• Oct 2002 - 704 names were submitted to the architect who designed the Memorial. Another 80 were added during the layout process prior to fabrication. The names are to be cut through the 60 foot steel representation of a flowing ribbon using a high-pressure water process. Every name tells a story. 29 additional names will be added to the Memorial once the Society receives enough nominations to fill the remaining 2 panels.
  • Jan 2003 - "Why couldn't we have just left a little sooner? We rushed to the hospital. Only to see him lying there lifeless with his eyes still opened. It haunts me to picture him with his eyes opened. I wanted him to look as though he was asleep, they could've closed his eyes." These words from a grieving sister accompanied the nomination of her beloved brother. We have been so moved by the letter and pictures sent with AIDS Memorial nominations that we want to share what we can with others. Once the Memorial's installation has been completed, the Society will work to create a tribute to our nominees as individuals by exploring who they were and the impact they made on this world. As well as being a message of love, it will also be a powerful educational tool and as that is a part of the mission of the Memorial we will ensure that it is developed appropriately.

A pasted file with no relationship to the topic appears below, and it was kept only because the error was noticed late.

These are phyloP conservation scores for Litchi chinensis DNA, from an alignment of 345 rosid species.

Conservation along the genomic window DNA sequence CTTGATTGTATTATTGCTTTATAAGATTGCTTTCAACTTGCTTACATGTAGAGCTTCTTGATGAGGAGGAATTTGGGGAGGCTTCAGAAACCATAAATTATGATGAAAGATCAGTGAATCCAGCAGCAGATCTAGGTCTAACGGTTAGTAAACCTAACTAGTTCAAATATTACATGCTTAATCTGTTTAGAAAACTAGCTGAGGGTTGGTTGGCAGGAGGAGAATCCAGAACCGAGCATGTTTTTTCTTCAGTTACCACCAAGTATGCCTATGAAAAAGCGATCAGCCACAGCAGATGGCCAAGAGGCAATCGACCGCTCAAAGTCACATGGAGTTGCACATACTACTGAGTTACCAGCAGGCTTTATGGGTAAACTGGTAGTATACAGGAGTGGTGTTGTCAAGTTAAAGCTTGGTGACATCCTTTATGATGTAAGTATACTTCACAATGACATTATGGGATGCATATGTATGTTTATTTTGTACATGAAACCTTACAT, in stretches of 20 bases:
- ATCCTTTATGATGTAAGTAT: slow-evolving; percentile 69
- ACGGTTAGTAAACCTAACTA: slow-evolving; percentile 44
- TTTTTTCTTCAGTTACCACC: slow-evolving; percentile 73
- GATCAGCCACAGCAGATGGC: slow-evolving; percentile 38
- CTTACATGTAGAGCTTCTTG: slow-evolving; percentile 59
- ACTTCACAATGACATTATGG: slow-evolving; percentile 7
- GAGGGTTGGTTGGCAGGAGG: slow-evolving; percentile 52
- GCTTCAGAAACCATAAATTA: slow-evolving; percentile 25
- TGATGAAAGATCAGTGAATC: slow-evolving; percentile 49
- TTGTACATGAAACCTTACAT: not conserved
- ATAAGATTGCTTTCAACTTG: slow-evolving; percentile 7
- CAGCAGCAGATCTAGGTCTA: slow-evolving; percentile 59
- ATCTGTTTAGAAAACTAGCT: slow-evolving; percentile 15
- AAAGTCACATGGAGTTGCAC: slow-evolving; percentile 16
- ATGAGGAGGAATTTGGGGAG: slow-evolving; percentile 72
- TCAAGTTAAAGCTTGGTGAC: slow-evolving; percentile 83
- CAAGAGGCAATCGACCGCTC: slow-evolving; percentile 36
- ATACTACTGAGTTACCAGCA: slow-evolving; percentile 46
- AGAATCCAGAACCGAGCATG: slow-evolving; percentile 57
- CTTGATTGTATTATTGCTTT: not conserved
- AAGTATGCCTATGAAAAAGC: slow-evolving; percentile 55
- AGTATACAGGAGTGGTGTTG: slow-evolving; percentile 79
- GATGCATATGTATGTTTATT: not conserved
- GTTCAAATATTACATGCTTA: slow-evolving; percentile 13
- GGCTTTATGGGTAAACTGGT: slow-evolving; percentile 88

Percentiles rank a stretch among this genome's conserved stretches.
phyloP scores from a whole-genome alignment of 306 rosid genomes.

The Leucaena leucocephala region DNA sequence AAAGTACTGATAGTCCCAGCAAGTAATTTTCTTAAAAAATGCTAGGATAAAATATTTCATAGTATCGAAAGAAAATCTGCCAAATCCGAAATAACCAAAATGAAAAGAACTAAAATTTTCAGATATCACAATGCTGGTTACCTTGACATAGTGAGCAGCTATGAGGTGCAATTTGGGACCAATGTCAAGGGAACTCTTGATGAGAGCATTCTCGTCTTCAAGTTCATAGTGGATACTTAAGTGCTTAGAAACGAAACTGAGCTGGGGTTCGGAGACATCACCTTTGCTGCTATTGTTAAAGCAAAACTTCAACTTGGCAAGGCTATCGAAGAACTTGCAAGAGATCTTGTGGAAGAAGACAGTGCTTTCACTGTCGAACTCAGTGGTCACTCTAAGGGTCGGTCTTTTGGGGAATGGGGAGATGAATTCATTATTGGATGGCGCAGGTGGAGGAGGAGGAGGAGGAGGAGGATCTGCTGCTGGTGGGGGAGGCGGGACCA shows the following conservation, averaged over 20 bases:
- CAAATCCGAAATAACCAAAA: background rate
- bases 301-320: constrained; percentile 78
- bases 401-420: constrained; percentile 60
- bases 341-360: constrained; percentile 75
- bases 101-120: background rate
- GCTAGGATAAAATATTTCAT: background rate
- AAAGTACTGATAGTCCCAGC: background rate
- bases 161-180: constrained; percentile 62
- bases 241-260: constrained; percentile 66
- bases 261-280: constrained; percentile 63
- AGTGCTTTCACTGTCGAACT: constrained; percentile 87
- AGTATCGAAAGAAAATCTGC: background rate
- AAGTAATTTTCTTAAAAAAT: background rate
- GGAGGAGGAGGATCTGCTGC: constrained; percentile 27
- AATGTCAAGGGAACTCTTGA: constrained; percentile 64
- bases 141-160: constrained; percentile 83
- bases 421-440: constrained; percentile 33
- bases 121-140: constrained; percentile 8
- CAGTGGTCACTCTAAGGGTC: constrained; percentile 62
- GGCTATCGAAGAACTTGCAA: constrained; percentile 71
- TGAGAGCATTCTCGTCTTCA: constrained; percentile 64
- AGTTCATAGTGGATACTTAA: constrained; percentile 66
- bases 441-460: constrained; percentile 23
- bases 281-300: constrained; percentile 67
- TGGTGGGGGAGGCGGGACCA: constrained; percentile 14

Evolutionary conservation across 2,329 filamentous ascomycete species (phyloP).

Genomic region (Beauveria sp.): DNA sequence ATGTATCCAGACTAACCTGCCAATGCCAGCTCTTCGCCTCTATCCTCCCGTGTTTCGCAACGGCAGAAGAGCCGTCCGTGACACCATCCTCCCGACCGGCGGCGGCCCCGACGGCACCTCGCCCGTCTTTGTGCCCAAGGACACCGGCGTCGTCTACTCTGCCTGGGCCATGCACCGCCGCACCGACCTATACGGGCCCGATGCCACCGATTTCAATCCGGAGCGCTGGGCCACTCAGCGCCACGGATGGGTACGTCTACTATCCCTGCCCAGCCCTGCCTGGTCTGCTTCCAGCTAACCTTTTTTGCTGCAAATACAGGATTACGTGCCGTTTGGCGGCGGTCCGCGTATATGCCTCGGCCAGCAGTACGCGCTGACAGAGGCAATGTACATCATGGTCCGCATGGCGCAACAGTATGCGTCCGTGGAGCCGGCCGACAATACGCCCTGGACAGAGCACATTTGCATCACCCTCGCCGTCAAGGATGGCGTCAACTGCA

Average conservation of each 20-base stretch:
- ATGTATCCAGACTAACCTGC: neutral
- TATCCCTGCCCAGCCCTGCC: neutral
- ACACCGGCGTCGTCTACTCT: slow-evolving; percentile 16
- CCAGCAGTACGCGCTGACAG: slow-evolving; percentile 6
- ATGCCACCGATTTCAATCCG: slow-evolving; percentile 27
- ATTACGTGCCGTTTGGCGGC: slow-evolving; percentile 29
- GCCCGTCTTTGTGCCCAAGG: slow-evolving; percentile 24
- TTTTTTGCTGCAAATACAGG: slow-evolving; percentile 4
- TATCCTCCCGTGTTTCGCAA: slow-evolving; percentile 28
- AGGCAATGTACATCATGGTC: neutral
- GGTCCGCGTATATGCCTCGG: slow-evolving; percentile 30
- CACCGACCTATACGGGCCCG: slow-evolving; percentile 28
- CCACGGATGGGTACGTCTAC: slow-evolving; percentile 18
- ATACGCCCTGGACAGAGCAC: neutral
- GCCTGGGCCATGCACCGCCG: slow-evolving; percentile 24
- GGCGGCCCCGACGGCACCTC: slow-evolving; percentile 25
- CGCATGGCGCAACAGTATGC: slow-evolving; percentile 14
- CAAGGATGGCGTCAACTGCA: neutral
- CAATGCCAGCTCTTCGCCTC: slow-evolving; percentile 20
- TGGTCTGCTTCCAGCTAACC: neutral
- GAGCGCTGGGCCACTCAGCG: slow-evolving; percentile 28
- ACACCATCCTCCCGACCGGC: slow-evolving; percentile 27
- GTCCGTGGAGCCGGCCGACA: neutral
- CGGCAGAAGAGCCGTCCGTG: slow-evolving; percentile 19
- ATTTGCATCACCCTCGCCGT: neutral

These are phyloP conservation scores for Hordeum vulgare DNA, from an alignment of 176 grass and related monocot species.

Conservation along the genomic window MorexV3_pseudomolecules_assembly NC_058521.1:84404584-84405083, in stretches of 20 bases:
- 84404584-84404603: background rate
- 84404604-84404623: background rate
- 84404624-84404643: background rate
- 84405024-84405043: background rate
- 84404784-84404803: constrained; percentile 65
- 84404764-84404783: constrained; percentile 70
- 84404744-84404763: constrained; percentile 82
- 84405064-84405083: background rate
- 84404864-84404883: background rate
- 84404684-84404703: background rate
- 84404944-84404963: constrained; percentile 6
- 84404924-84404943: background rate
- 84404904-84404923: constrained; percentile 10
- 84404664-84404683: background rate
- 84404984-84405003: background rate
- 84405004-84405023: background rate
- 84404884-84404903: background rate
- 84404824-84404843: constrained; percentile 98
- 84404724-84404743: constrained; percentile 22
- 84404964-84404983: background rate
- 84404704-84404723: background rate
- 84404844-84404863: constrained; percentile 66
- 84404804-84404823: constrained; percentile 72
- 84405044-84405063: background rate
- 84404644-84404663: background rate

• May 10 2004 - After 10 years of non-stop faith and commitment to honoring the thousands of British Columbia residents who have died from illnesses related to the AIDS virus, the dream of so many volunteers, sponsors and community members will be completed as the six-week landscaping and installation process begins.